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Category Archives: typography

The book is called ABC3D. I am most amazed with the letter “u” and the swift change from “x” to “y”, yet the whole video is worth watching. This is a pop-up book, an artwork, a physical motion graphics, a dynamic design so that the letters change with the angle of your hands before you can even observe the change so that you flip each page over and over again. It would be even better if the numbers and initials were somehow included. The artist is Marion Bataille.

Reading about the construction of the letters and their stance within geometrical borders, I realize that that I was also very much concerned nowadays -and actually have been for a considerable time- in the geometry of the space. The space we contain, our geometrical projection on the physical visible world, and before all that our common geometry that Da Vinci knows way better than any of us, and stated before any of us.

In a more general sense, I have been reading about semiotics for the whole past week, and way before that too, ended up that letters and type are actually emphasized too little compared to the formed langue(structure of language). On the other hand, until now in our History of Visual Communication course, we have been talkin about the formation of letters. This weeks subject was the masters of type, from Bembo to Bodoni. With a little enlightment of my own, I ended up thinking that letters are actually the initial signs, again systemized to become the word and the system we are talking about here is the purified form of all the surface phenomenon created by individuals. The letters are signs and even in the formation of each individual letter, there’s a system, consolidate in its own geometry.

Here are two videos I actually wanted to share, before things get more complex…

Vanishing Point from Takuya Hosogane on Vimeo.

Disruptive by Design from Takuya Hosogane on Vimeo.


This summer at CSM(Central Saint Martins), in the Holborn campus i’ve ran across several different studios like the huge wood athelier, the metal studio and personally most amazingly the letterpress studio where students can make their own letterpressing via using different print colors and metal types of many different font families.

The metal letters were placed in tiny boxes -the letter L in a rectangular box, the number 9 in another horizontal one, “,” in another box etc- and there was a little guide map to make life easier by showing the mapping of the letters in boxes. We could easily find where each letter bundle was placed in the big drawer and place them as tight as possible on a row which is stable by a ruler-like metal block -to arrange all the kerning and spacing- and also stabled at the bottom of each row by various-width thin metal blocks for leading purposes. For spacing, we had 5 different thicknesses of plain metal blocks, which required a little more precision and profession to complete the row, and hold it, once again as tight as possible so that nothing would move throughout the pressing on paper process.

First i went for Univers 65 -i’m a bit obsessive with the Univers family- yet we weren’t allowed to use the letters in the bottom drawers so as a second choice, i went for Franklin Gothic. I’ve written a random sentence, like the whole class did, and my tag below. Everyone used different fonts and result press was a bunch of different types on one canvas. The workshop leader color a huge wheel in two different colors; she mixed pink and yellow and turned the wheel for a while so that the colors were blended in the middle and still sharp and flat towards the edges. We had 3 colors on the wheel, which meant that we would have 3 different colors on the paper. Then the metal letters were placed below the colored wheel and each relief letter -at same height- were colored by the wheel until no metal texture -which meant “white/ blank” on paper- was visible.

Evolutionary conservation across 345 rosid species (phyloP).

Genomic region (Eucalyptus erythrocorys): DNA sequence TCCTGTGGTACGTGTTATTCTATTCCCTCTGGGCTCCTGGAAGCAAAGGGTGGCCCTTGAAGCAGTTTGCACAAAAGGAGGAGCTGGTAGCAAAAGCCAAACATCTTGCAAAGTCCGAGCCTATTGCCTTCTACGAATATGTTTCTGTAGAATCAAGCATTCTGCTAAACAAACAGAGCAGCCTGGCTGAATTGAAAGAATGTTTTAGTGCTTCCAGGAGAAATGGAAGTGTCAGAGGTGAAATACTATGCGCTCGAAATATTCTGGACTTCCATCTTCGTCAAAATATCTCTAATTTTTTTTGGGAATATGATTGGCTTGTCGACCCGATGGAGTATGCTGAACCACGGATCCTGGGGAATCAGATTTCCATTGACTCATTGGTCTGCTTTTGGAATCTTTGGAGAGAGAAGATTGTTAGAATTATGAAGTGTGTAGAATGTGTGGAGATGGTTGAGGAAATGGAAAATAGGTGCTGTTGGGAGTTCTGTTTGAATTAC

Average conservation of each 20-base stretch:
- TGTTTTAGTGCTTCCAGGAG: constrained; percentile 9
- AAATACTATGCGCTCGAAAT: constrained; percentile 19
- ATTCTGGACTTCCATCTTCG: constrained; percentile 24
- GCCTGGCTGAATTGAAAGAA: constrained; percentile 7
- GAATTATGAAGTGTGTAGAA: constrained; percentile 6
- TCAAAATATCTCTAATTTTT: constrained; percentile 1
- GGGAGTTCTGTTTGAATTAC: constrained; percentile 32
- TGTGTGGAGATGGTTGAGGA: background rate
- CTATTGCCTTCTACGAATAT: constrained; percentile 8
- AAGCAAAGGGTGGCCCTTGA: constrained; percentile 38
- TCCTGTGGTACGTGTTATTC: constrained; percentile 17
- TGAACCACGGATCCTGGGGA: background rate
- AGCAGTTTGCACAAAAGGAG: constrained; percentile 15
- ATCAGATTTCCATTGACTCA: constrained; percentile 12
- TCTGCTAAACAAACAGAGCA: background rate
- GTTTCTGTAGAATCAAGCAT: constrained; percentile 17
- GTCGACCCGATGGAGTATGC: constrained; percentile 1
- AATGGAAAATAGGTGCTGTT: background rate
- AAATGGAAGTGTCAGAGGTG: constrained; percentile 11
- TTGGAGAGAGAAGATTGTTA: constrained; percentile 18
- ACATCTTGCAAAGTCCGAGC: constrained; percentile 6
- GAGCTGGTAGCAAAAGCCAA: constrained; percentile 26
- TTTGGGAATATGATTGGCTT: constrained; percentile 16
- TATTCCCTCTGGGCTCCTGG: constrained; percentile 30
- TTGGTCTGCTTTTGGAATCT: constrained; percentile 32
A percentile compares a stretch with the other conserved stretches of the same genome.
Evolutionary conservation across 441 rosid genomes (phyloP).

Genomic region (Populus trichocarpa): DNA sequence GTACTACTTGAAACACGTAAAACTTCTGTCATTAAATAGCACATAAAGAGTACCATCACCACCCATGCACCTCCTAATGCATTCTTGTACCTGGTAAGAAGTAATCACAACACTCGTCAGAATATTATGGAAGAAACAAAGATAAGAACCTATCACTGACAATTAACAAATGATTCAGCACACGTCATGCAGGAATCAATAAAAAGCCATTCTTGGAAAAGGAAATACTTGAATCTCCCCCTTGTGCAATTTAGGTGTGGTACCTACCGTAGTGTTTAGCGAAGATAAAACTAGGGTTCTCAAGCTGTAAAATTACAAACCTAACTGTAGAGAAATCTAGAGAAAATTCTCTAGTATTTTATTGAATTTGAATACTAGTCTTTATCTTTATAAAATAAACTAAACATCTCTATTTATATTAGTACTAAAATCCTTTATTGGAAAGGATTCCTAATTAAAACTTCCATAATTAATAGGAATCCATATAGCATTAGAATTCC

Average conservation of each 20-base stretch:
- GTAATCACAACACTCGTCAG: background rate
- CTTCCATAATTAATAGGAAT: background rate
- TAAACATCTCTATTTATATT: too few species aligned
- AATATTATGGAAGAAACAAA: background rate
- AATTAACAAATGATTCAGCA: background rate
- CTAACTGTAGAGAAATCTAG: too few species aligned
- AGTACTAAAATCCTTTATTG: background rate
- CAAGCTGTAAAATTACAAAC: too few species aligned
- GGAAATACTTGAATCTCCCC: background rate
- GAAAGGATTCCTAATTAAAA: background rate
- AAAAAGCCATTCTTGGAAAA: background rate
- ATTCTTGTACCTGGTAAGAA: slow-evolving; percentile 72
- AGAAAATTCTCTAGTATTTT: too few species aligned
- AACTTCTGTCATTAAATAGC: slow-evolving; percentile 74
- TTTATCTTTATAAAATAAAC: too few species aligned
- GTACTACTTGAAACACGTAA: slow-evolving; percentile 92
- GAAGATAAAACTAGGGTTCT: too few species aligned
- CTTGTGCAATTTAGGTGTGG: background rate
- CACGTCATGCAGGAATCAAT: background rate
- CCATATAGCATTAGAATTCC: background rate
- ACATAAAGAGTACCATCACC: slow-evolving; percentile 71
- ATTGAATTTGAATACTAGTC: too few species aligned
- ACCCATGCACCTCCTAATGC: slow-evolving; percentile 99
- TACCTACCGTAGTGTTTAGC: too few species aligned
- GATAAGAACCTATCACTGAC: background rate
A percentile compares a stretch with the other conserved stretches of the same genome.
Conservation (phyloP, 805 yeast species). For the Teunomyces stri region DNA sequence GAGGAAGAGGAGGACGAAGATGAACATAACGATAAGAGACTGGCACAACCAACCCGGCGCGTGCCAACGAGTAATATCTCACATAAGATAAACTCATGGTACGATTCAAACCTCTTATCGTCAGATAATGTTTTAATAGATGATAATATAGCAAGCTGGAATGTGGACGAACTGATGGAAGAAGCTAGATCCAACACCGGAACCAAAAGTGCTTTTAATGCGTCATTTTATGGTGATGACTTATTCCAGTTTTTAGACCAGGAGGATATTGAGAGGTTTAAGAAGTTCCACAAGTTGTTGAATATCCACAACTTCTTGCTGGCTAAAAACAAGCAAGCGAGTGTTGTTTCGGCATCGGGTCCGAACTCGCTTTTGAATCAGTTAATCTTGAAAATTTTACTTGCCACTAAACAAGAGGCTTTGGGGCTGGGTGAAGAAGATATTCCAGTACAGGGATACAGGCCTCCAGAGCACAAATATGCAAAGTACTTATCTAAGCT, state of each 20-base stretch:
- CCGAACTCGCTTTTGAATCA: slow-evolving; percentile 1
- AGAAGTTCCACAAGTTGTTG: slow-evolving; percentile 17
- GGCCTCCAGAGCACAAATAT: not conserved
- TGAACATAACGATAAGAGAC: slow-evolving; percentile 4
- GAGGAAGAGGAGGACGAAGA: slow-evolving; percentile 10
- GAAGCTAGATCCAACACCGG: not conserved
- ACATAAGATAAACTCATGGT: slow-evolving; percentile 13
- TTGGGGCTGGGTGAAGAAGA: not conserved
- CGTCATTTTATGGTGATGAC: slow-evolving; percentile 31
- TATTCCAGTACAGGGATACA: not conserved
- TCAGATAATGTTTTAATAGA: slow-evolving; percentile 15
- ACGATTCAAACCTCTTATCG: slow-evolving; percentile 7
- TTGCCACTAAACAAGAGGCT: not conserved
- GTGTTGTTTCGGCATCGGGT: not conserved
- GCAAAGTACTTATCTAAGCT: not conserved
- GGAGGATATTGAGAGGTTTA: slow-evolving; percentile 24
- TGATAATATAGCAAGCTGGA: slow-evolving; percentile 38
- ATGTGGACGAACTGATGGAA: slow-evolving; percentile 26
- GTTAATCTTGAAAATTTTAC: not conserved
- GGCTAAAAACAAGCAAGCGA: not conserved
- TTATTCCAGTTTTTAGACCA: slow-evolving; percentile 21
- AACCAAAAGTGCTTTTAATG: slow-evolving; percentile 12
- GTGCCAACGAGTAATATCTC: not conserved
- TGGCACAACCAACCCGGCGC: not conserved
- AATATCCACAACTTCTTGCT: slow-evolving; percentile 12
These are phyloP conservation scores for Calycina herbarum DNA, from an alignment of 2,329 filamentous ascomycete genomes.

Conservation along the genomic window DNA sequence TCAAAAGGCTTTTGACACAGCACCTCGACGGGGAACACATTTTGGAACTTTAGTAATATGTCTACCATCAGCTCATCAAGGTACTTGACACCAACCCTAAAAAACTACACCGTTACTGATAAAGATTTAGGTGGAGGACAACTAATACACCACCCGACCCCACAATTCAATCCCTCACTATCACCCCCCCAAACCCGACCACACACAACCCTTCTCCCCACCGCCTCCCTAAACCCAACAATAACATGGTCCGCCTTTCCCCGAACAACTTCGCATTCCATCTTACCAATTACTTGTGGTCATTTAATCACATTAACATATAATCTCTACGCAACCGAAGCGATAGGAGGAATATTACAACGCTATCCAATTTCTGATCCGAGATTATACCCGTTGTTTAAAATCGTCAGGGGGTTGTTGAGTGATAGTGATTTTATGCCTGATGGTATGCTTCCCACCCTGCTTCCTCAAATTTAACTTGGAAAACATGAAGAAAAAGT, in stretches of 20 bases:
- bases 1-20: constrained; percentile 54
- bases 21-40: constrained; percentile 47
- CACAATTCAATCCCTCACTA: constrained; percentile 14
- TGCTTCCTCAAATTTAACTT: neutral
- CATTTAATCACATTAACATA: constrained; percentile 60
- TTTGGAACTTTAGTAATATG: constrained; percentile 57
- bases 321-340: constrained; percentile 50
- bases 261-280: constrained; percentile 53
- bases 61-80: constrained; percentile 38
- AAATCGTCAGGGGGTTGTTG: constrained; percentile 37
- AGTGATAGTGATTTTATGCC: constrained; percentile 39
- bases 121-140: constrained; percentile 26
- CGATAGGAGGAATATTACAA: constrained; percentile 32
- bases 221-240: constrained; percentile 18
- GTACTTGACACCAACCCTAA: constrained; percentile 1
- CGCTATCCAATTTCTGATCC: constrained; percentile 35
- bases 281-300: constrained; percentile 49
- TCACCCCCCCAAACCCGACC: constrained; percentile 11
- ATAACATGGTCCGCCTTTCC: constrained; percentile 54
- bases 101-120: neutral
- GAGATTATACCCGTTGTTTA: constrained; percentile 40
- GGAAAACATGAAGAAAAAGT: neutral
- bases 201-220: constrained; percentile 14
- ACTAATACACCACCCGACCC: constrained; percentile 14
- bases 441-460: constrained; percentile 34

The A3 paper was placed in its right place, between two thin wheel-like pieces of the mechanism, you locked the paper there by stepping on another mechanism at foot-level and then released when you were ready to turn the arm-wheel and press the sentences on the paper. The results were amazing in means of hand-made pressing, rather than using a digital printer which could fail you many times in a life-time.

Last year, in my graphic design course, one of my biggest worries was never achieving the right colors, meaning the colors i see on my lcd screen. Well, here, the whole coloring is in your control. You don’t need to see the color on your screen anymore since you have in flesh and blood. You smell the color, you smell the paper, you experience, you print your own material. I didn’t run across to anything more amazing than this in digital printing yet.

Here is the whole process with found images of the stages i’ve been talking about:








And here are the last two images, my own images, the two prints i’ve done at CSM workshop and took with me as a memoir:





As eventually happened with most of the alphabetic systems in history, the Roman’s alphabet -out of Greek emphasis, likewise their myths are- has been mediated initially on stone and/or wooden surfaces. Yet the common thought about design and many other sort of fields follow the idea that “nothing is carved in stone” as the indicative of change. Even though the unique and ornamental aesthetics of Roman letters -not borrowed from Greeks- were more suitable for paper-writing, stone press is known to be the more durable way of preserving the written language. Still, wood reliefs were hard to do using the Roman serif.

Today we’re concerned basically about ‘public lettering’ which John R. Nash talks about in his article In Defence of the Roman Letter, which he defines as the  “informational lettering on signs, memorials, buildings; lettering which is intended to be a part of our daily lives, and which I see as still being best served by the traditional Roman capital and its relatives an amazing family capable of infinite subtle variations, which no one has yet come to the end of.”

Comes to my mind now 2 distinct artists, using alphabet as the core of their art yet the outcome of their artwork is far from typographic design, rather one uses the very essence of letter forms with respect and admiration towards its aesthetics and the other uses in more of a talkative way, to reveal hic prophecy.

Lawrence Weiner a 1942-born New Yorker, as a central figure in 60s conceptual art, as mentioned before uses typography as the basis of his works after 70s. He started off using Franklin Gothic family for a while as the base of his typographic work, painting his sentences in huge dimensions on walls. His wall installations consist only of pure, undecorated words in a nondescript manner. “Although this body of work focuses on the potential for language to serve as an art form, the subjects of his epigrammatic statements are often materials, or a physical action or process…”